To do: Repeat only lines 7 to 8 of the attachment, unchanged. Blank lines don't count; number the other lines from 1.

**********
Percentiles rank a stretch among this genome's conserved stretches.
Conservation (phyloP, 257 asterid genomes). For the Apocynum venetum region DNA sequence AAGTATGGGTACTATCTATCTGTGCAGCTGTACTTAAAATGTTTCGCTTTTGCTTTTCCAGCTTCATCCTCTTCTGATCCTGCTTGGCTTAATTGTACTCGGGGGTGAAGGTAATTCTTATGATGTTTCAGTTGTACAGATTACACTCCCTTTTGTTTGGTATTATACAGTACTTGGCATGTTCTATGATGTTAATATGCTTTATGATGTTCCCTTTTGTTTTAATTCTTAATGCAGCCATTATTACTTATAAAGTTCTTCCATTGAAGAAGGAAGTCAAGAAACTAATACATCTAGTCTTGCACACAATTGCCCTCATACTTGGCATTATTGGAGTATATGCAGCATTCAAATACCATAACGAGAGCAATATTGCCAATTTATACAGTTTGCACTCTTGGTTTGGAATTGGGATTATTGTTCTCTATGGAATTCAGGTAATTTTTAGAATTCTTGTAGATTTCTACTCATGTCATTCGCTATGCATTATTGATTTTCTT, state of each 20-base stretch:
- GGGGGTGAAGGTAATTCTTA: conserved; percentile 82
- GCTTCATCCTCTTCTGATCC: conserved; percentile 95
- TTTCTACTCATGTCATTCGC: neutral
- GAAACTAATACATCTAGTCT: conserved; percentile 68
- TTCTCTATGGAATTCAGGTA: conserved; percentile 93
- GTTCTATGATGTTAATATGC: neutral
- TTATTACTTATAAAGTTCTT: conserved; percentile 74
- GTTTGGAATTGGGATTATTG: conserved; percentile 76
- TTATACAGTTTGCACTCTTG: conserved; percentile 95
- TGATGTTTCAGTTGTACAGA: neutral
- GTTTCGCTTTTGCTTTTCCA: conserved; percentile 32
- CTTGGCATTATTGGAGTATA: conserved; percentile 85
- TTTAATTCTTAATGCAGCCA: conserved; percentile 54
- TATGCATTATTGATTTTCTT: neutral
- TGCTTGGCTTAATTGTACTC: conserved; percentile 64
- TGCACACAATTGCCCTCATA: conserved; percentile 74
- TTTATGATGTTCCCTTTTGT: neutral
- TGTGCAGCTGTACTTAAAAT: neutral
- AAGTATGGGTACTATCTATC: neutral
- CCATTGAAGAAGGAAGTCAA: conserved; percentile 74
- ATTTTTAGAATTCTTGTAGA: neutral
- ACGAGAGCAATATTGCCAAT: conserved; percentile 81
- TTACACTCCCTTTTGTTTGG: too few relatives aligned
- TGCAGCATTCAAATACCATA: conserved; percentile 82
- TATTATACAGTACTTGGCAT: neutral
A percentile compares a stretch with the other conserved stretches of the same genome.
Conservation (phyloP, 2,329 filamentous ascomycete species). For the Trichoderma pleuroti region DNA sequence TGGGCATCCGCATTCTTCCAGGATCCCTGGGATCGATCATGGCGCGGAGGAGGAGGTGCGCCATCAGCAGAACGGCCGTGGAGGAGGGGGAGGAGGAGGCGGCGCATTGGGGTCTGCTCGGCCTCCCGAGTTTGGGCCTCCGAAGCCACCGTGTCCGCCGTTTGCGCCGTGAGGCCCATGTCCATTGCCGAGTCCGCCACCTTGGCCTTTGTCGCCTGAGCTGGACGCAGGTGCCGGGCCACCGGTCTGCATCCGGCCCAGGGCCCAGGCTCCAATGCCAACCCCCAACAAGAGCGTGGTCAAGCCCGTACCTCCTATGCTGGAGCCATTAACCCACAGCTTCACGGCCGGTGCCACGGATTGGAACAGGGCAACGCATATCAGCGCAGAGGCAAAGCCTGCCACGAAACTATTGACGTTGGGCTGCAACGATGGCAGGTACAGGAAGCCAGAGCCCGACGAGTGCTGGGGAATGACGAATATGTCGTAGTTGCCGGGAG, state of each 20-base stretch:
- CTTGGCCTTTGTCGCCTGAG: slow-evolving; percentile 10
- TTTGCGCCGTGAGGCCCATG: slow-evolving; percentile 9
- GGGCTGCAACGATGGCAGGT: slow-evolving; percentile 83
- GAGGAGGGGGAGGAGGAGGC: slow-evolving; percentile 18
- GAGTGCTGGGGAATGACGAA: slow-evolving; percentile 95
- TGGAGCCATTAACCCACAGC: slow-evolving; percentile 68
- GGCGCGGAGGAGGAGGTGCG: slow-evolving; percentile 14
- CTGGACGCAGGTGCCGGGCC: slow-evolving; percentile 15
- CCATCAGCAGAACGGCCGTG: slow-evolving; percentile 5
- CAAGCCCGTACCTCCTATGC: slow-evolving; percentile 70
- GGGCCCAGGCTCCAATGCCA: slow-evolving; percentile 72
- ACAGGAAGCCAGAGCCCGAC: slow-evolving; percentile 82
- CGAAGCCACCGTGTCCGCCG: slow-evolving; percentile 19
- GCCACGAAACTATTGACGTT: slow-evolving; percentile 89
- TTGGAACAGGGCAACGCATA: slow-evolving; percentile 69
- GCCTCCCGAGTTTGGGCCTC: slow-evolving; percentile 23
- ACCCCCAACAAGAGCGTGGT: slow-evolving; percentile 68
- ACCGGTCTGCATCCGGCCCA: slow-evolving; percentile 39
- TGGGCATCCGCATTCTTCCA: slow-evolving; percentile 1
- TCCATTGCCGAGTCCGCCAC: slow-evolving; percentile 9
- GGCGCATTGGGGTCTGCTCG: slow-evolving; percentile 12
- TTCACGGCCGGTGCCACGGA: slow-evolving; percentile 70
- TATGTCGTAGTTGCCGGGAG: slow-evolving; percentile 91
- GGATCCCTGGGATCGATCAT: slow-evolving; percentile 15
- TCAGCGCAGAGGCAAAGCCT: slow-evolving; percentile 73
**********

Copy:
- TTCTCTATGGAATTCAGGTA: conserved; percentile 93
- GTTCTATGATGTTAATATGC: neutral